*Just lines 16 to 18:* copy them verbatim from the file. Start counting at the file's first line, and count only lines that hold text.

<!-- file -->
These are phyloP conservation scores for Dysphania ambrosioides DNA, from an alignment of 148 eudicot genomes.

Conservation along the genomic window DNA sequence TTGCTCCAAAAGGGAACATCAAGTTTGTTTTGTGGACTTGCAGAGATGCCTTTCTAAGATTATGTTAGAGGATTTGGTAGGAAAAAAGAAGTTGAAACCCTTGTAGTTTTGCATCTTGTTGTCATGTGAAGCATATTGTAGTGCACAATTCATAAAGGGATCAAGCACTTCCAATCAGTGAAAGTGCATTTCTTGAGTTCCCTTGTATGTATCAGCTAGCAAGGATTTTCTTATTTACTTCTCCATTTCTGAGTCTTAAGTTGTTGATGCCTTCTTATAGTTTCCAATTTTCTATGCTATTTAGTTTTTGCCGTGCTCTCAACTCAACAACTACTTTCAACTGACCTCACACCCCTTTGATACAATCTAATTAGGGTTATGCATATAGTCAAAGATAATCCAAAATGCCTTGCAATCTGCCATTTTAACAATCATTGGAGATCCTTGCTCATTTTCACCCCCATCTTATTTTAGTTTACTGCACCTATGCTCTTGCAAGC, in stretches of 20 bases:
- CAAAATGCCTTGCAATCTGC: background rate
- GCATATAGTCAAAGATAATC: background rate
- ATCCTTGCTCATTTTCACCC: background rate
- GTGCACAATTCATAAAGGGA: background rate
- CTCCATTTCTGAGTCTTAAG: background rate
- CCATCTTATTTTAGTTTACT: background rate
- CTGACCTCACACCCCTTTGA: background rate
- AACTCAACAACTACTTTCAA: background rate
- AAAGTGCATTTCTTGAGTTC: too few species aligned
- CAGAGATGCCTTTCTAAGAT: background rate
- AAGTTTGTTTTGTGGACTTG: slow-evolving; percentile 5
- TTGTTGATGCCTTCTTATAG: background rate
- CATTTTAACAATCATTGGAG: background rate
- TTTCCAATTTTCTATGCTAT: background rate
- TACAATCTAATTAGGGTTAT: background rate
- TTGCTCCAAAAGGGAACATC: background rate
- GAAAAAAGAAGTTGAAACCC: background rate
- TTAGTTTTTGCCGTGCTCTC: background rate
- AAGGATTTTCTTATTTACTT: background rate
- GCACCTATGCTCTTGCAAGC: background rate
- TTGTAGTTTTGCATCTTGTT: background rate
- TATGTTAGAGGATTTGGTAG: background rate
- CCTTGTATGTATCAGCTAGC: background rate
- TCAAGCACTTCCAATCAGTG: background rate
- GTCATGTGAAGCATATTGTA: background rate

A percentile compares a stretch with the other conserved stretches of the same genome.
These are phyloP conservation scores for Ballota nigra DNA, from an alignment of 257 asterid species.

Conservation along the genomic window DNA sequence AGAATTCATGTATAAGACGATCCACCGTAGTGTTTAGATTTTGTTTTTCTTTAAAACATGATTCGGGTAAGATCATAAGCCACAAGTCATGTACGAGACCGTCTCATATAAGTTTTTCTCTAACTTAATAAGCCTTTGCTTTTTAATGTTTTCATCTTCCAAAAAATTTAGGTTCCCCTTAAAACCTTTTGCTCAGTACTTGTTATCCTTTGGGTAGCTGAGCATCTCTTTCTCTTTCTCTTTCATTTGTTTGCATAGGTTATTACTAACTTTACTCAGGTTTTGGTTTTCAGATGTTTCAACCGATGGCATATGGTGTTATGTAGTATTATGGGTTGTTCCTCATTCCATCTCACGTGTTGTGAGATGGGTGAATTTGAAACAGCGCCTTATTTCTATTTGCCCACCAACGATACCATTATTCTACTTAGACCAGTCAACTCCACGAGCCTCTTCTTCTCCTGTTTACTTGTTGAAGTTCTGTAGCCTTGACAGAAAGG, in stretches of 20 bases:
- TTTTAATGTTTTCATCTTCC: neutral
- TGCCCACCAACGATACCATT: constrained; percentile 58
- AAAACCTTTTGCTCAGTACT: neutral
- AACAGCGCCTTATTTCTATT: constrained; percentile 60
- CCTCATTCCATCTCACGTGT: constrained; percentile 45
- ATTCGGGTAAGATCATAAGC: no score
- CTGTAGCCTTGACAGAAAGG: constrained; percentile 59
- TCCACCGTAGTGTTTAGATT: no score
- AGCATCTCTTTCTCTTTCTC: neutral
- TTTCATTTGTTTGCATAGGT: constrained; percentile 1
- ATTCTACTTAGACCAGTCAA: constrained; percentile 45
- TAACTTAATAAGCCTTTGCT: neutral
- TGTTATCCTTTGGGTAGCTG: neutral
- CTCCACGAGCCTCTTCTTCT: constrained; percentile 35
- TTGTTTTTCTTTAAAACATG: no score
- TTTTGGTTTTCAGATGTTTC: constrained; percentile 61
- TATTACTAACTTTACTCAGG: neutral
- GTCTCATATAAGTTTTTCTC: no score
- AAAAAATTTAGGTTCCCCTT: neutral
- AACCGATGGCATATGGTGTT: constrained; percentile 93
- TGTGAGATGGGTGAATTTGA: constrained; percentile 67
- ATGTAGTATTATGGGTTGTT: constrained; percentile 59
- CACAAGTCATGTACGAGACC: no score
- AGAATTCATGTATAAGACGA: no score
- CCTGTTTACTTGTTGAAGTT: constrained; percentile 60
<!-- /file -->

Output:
- TTTCCAATTTTCTATGCTAT: background rate
- TACAATCTAATTAGGGTTAT: background rate
- TTGCTCCAAAAGGGAACATC: background rate